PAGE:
What is Sexual Assault with a Weapon?
Sexual assault with a weapon is a charge classified under “Offences Against the Person and Reputation” in the Criminal Code of Canada (the “Code”). This is a serious sexual assault offence, with maximum punishments above those of a common sexual assault including life imprisonment.
Penalties become increasingly severe as the circumstances of the offence become more violent or have more significant consequences. Other sexual offences include the following:
- Sexual assault;
- Sexual assault with a weapon causing bodily harm;
- Overcoming resistance by choking, strangling, or suffocating;
- Sexual interference;
- Invitation to sexual touching;
- Sexual exploitation;
- Aggravated sexual assault with a weapon; and
- Distribution of intimate images.
In order to be convicted, the Crown must prove beyond a reasonable doubt that you committed a sexual assault by touching someone in a sexual nature without their consent.
Once that is proven, the Crown must also prove beyond a reasonable doubt that you carried, used or threatened to use a real or imitation weapon. According to the Code, a weapon can be anything designed, intended or used to injure, kill, intimidate, or threaten. Weapons are not limited to inanimate objects, for example household objects can be considered as weapons if used as such.
The relevant provision for sexual assault with a weapon in the Code is:
This offence has often been described as a “gender-based” offence, and in the recent “me too” era, there has been a mounting social movement to believe the complainant. For this reason, among others, sexual assault with a weapon has become one of the most stigmatizing offences we defend, and it can often feel like you are presumed guilty in the court of public opinion.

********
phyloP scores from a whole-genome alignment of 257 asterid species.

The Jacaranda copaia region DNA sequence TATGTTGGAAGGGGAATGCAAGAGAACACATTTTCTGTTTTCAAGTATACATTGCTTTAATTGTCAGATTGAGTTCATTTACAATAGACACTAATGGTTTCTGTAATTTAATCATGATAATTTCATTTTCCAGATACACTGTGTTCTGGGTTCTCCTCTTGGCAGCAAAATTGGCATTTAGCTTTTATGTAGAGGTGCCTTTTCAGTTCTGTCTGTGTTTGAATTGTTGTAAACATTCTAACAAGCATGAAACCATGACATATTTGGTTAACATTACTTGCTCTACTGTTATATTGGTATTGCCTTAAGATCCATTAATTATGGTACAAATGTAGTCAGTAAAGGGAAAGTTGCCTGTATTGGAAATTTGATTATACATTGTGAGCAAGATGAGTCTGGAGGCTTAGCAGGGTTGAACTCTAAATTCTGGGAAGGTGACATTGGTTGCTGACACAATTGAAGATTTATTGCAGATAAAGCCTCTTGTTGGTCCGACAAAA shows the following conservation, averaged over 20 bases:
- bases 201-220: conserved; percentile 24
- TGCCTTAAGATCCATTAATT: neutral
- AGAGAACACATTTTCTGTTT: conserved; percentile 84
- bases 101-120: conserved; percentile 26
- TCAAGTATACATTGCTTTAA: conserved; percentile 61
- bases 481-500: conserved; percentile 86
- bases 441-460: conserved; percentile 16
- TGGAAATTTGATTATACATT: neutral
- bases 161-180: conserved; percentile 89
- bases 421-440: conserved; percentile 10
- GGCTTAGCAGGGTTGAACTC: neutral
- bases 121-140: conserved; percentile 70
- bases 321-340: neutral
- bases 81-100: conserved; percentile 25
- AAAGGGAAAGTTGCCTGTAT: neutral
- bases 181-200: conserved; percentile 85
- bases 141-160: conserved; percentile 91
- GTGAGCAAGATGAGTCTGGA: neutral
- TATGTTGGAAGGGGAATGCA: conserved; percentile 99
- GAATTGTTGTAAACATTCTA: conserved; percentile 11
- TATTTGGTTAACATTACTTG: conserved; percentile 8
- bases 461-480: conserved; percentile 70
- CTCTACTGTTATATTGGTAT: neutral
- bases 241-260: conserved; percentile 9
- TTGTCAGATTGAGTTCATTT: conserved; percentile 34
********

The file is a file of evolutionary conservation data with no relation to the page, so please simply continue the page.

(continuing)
Sexual assault with a weapon charge commonly arises out of domestic situations. If your sexual assault with a weapon charge involves a past or present romantic partner or a family member, please see our domestic violence section for more context.
Investigation of Sexual Assault with a Weapon Charges in Surrey
An investigation of a sexual assault with a weapon allegation in Surrey is typically initiated by the alleged victim (or relative or witness). They contact the local police and report it. The police will then request a written statement from the complainant and any witnesses, and launch an investigation.
Because sexual assault with a weapon is a violent offence, it requires a thorough police investigation. Police will typically interview all witnesses to the offence, review surveillance videos, seize any weapons, photograph the scene, and obtain medical documents to prove the type and extent of the alleged victim’s injuries. A forensic examination, or “sex assault kit,” is frequently conducted in order to gather DNA evidence, as well as evidence to prove the type and extent of the alleged victim’s injuries.
After the police have gathered their evidence, they will arrest you if they believe you are the perpetrator. If you are not present at the scene, police will track you down or issue a warrant for your arrest. The police may obtain a warrant to obtain DNA evidence from you to determine if it is a match to DNA found at the scene or during the complainant’s “sex assault kit.” Sex assault kits are commonly completed by nurses on the complainant at a hospital following allegations of sexual assault.
Even if a complainant makes an allegation of sexual assault with a weapon that they later withdraw, it is up to the Crown Prosecutor to decide whether to pursue the charges against you. The complainant can be subpoenaed to appear in court, even against their wishes.
After you have been charged, police will provide a package with all the evidence they collected, known as the “disclosure package,” to the Crown Prosecutor. You will have the right to access this disclosure package to see the evidence against you. Once you retain one of our lawyers, we will assist you in obtaining the disclosure package, and we will review it with you to assess the strengths and weaknesses of the Crown’s case, as well as any legal defences that may be available to you.
Bail Process and Conditions for Sexual Assault with a Weapon Charges in Surrey
How do I get myself or a loved one out on bail for sexual assault with a weapon charges in Surrey?